To apply the Johns Hopkins rubric, the finance sector needs to collect data, Penta said, to understand the scope and nature of the problem. What are the various segments of the client base saying? “Where are the differentials in your business?” Penta asked. Survey clients. Separate the data by gender, by ethnic background, by age, by membership in the LGBTQ community. What does the data say? Ask clients what they want. What form do they want communications to take? What information do they want to know about?
Training alone is not enough, Penta was quick to stress. It is only effective when combined with the other two steps. “We know from the data,” Penta said, “that unconscious bias training or diversity training generally doesn’t work, which is unfortunate but true. And then sometimes, we actually go the other way.”
The focus has to be on the best ways to communicate. Learn from the client data. “It’s about training everybody who relates to clients in the best way to do it,” Penta said. “We have to be intentional about best practices in terms of communication, how we work with clients, how we communicate with clients, how we set up meetings, how we send email, lots of little, little, little stuff.”
Process goes back to interrupting bias and the blood clot checklist. Behavioral design is critical, according to Penta. Systems have to be developed that filter out these unconscious biases. So Penta recommends checklists and places an emphasis on developing nuanced client onboarding protocols. “The first 90 to 120 days of client experience is an indicator of future success for wealth management clients,” she said. “They have to have a really good, really smooth, really well-served onboarding experience.”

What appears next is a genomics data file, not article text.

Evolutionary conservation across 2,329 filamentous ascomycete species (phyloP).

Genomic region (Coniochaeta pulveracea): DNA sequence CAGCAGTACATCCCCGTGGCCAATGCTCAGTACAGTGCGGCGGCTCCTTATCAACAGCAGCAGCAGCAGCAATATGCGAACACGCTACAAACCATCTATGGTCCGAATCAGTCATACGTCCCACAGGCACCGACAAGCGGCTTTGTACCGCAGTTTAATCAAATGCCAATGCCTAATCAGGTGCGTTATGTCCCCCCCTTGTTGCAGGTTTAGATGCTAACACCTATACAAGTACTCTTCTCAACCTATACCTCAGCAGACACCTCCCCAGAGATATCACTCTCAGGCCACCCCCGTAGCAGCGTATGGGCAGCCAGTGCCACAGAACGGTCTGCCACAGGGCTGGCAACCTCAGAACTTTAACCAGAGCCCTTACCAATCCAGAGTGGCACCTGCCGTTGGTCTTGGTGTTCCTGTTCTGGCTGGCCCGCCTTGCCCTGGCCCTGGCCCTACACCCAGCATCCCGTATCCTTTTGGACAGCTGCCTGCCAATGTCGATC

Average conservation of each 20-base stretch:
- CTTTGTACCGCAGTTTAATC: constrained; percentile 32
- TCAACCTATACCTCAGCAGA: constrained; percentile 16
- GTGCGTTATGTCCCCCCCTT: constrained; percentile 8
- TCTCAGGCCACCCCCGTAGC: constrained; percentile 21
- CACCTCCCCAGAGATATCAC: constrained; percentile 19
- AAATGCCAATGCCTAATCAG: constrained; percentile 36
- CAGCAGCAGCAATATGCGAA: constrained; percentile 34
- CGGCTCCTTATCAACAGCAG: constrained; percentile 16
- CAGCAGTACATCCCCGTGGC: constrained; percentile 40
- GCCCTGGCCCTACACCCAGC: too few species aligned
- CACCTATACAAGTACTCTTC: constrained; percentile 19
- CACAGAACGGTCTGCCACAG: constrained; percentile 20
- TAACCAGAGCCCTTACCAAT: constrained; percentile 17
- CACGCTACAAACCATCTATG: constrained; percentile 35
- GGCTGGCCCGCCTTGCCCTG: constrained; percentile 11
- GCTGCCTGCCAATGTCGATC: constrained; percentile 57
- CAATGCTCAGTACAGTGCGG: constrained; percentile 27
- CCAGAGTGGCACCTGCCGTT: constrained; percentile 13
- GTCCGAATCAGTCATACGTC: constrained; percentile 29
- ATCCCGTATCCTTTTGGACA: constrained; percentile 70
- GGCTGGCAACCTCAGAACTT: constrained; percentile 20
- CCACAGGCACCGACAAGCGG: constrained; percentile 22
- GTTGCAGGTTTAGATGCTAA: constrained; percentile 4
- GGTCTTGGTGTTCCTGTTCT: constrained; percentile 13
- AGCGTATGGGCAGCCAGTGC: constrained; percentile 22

Staffing is also key. “Having diversity throughout our business,” Penta said, “but especially at senior levels, is a huge bonus.” There is ample evidence that a diverse team, both in terms of background and perspectives, generates better outcomes. So firms need to work those considerations in as well.
“The story of our industry over the next 50 years is going to be diversification of wealth,” Penta said. And while her work at the Center for Women and Wealth concentrates principally on how advisers can best serve women, gender is only one aspect — and potentially the easiest aspect — of the challenge confronting the sector.
“We’re focused on women because they’re 51% of the population,” Penta said. “If we can’t get that right, then we have a really big problem.”
WHAT WOMEN WANT: UNCONSCIOUS BIAS IN RELATIONSHIP MANAGEMENT AND HOW TO SERVE WOMEN WELL
Adrienne M. Penta